The initials J.J.M. were a personal touch by machinist Jim McNultey, who ran the machine shop at Plainfield.

Example: Serial Number unknown


Notice the lengthwise cracks in the stock emanating from where the rear of the recoil plate should be.


Arced PMC letters, Serial Number in Two Locations

On Plainfield Machine M1 Carbines serial numbers G046 through G348 the PMC on top of the rear of the receiver was arced along the line of the bevel at the rear of the receiver. Some, if not all, have the serial number above the PMC letters in addition to the usual location on the left side of the receiver. The serial number on the left side of these receivers have a hole drilled and tapped into the letter G, obliterating part of the serial number. This scope mount hole drilled and tapped into the serial number sometimes appears on Plainfield carbines other than the G series, throughout production. Other than the G series, the serial number is normally not added elsewhere on the carbine. Other than the G series it is not known if Plainfield drilled the hole on the other carbines or if it was done by one of the carbine's previous owners.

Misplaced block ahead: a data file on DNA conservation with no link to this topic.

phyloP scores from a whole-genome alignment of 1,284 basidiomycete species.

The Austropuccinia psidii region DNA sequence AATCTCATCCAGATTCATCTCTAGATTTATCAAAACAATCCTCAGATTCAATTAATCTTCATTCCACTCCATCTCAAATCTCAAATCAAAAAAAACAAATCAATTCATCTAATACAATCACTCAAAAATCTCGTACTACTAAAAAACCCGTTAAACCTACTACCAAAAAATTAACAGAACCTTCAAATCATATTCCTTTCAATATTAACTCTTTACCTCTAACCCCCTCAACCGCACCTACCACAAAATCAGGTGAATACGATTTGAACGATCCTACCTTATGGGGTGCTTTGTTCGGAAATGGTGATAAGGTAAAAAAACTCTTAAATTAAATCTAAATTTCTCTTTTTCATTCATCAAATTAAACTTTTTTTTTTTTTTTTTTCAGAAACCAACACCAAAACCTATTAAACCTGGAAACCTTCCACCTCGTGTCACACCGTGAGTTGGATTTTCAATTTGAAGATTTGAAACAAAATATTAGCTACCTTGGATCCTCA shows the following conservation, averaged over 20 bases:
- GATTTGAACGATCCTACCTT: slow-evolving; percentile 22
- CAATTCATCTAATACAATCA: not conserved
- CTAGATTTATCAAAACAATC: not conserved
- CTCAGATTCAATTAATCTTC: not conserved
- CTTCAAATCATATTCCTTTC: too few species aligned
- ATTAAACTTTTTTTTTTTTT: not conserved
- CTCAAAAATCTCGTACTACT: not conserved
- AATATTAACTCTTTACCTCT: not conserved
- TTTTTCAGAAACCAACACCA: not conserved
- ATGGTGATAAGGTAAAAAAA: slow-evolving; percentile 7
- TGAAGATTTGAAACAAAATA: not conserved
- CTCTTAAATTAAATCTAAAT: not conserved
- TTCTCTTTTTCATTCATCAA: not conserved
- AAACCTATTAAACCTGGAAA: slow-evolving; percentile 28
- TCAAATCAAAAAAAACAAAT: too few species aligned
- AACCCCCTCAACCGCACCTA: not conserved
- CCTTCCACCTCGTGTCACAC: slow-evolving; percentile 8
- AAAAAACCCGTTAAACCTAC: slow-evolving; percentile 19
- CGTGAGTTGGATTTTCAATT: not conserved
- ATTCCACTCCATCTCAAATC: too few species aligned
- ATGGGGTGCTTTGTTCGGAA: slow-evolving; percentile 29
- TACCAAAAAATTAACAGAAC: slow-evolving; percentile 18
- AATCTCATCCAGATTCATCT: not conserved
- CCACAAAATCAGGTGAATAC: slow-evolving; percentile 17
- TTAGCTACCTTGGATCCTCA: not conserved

By 1965 Plainfield Machine included scope mounts manufactured by S&K on several of their models but the S&K scope mounts did not require a hole to secure the front of the mount. The scope mount most likely used on these carbines was manufactured by Numrich Arms Corporation (Numrich Gun Parts) in West Hurley, NY.

Example: Serial Number G046